High school introduces revised camera policy

Virtual learning has presented countless obstacles to teachers and students alike. One of the most critical issues is cameras. Very few students turn their cameras on during class, which magnifies the significant social barriers that are unavoidable in a virtual environment.

“Usually when my camera’s off, I keep it off because no one else has their cameras on. So I just feel weird putting my camera on,” said Rose Schnorr, freshman. 

If every camera in the class is off, teachers can’t base their lessons off the students’ nonverbal feedback. 

When I don’t have the ability to see my students’ faces, I am figuratively and metaphorically flying blind.

— John Jacobson, SHS teacher

“When I don’t have the ability to see my students’ faces, I am figuratively and metaphorically flying blind,” said John Jacobson, SHS teacher.  

Keeping cameras on ensures that students are paying attention in class.

“I think it really holds people more accountable for being there and being present,” said Schnorr

Teachers and students hope that cameras will be more widely used in the coming months. 

“[Turning cameras on] should be more encouraged and more normalized,” Schnorr said. “I think people should understand the benefits of it and it shouldn’t be a thing where you look weird if you have your camera on because everyone has it off.”

Virtual learning has emphasized the importance of nonverbal communication.

“[Humans] are evolved, as are all animal groups, to respond to audible as well as nonverbal cues when we communicate,” Jacobson said. “I always knew that nonverbal communication was an important part of teaching, I didn’t realize how important until this semester.” 

The administration is also concerned about the mental health of students during online learning.

“I think from the social emotional piece, getting people to see their peers and seeing those people outside of their social circle, is really important just for people feeling confident and like we’re all in this together,” said Joseph Patek, associate principal.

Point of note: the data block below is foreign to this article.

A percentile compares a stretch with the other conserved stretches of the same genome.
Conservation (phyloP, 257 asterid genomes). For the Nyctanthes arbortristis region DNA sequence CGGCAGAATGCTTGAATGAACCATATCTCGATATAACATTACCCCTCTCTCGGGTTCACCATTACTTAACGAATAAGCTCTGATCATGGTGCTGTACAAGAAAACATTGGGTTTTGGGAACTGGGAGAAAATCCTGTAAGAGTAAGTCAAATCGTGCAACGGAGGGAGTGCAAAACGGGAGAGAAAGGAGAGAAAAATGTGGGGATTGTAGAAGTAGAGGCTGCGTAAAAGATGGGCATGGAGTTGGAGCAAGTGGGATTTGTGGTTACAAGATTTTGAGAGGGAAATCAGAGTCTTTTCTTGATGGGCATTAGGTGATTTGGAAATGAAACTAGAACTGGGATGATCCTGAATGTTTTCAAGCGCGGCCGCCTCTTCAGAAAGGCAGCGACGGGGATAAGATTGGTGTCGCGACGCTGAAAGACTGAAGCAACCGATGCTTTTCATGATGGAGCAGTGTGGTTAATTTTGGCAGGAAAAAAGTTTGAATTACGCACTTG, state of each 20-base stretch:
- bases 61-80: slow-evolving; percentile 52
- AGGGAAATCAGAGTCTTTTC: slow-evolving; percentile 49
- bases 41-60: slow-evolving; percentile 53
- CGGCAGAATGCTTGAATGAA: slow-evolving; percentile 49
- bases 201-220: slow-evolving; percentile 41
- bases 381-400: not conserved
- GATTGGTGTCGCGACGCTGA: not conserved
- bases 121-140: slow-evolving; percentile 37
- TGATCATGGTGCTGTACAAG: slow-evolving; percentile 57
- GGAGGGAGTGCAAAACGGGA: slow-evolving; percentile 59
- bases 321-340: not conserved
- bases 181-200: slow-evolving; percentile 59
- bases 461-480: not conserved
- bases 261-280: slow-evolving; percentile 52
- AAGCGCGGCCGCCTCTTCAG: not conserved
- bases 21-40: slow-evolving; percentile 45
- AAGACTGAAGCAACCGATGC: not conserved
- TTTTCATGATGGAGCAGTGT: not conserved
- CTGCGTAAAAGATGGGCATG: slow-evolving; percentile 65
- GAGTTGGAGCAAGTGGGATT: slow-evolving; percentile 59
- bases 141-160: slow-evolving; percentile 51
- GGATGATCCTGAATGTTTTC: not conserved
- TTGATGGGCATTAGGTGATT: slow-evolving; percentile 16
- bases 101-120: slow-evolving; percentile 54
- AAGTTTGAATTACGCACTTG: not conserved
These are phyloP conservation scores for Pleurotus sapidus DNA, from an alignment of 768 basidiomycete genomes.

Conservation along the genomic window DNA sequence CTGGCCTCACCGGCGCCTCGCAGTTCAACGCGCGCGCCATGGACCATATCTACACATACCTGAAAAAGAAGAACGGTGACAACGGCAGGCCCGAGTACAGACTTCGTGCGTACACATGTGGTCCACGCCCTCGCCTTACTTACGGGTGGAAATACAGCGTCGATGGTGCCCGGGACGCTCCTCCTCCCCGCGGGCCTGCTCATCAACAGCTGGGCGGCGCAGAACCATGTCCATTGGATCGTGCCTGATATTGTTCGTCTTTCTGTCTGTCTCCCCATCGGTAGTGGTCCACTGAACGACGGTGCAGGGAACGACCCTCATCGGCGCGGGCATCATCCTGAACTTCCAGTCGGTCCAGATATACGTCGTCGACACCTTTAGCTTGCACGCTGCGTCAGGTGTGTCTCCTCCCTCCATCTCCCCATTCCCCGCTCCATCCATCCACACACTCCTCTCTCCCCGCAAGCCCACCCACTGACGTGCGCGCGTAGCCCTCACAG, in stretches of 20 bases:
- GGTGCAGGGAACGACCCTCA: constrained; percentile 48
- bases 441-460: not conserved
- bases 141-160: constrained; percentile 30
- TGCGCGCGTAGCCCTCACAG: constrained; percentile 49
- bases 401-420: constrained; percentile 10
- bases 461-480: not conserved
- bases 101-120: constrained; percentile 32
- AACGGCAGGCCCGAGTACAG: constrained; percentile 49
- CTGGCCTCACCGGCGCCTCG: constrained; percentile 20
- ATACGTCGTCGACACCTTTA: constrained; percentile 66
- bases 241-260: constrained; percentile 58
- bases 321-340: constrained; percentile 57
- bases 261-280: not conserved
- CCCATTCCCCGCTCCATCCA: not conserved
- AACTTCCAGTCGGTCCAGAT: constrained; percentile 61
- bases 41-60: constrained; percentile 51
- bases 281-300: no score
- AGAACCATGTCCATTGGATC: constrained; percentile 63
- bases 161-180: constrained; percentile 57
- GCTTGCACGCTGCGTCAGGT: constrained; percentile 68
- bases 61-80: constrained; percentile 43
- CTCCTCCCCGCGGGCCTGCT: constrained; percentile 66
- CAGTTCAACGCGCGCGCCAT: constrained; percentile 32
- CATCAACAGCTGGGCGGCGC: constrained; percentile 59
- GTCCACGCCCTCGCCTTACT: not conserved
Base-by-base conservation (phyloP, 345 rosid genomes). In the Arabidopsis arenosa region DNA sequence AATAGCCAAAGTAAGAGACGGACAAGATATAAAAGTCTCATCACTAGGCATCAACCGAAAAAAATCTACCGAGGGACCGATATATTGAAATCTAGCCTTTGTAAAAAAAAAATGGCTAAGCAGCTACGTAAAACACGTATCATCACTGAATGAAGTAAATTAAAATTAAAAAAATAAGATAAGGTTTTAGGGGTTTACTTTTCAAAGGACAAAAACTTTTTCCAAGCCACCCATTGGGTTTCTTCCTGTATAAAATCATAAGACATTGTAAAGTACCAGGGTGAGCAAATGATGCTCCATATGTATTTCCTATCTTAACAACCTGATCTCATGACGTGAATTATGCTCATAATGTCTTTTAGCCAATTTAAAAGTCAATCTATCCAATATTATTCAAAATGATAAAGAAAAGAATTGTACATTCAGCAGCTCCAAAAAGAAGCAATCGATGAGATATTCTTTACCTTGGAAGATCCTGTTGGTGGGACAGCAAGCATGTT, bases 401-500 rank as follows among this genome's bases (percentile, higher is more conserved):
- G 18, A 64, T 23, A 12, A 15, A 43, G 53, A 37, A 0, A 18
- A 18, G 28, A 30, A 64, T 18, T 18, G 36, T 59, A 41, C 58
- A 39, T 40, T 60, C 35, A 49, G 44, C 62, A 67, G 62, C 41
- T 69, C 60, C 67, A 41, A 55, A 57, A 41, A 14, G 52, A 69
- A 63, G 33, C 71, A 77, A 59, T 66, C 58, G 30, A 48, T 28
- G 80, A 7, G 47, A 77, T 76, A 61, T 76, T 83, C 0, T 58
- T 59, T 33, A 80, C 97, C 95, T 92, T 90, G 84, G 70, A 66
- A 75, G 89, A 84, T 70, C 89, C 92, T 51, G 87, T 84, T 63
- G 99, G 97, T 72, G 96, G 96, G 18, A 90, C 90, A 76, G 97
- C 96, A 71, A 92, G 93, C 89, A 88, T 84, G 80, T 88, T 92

Although most students are not currently turning their cameras on during class, 64.7% of students who responded to a survey given by the school district said that they would feel comfortable turning on their cameras. 

The question becomes: if most students feel comfortable turning on their cameras, and it is clearly beneficial to their learning, why hasn’t the district implemented a school-wide policy making cameras required? 

The conversation gets oversimplified. It’s an incredibly complex topic that gets to the root of what the district really believes in, which is equity.

— Joseph Patek, SHS assistant principal

“The conversation gets oversimplified,” Patek said. “It’s an incredibly complex topic that gets to the root of what the district really believes in, which is equity.”

 While having cameras on clearly helps students learn, the district has decided to avoid an authoritative schoolwide policy. 

“[We want to] have empathy with the situation, understand that there’s varying levels of comfort, and really equip people … to work towards [having cameras on],” said Patek. “Let’s approach it from more of a caring lens, and assume everyone has really good intentions.”

The administration cannot officially require cameras across the whole school: some students have reasons for not being able to do so.

“I think that everyone’s situation is different and if someone feels uncomfortable having their camera on, or self conscious about that, then I don’t think that they should be penalized,” said Schnorr.

The school has grappled with the dilemma of cameras since the beginning of the school year. A staff meeting on October 15 yielded an altered policy regarding the controversial issue. The policy allows teachers to require cameras in their class, but encourages teachers to be considerate of each student’s individual needs.

“It kind of promotes that conversation between [the teacher and the student] to get at why the camera is not on, as opposed to the iron fisted ‘turn it on or we’re going to have problems,’” said Patek.

Although camera policies are a controversial and difficult subject, the district hopes to approach the issue with empathy.

“I don’t think that there’s anything particularly terrible or scandalous about the fact that we’re working through this whole question of cameras,” said Jacobson. “It’s just a part of a larger set of situations that we’re learning how to deal with.”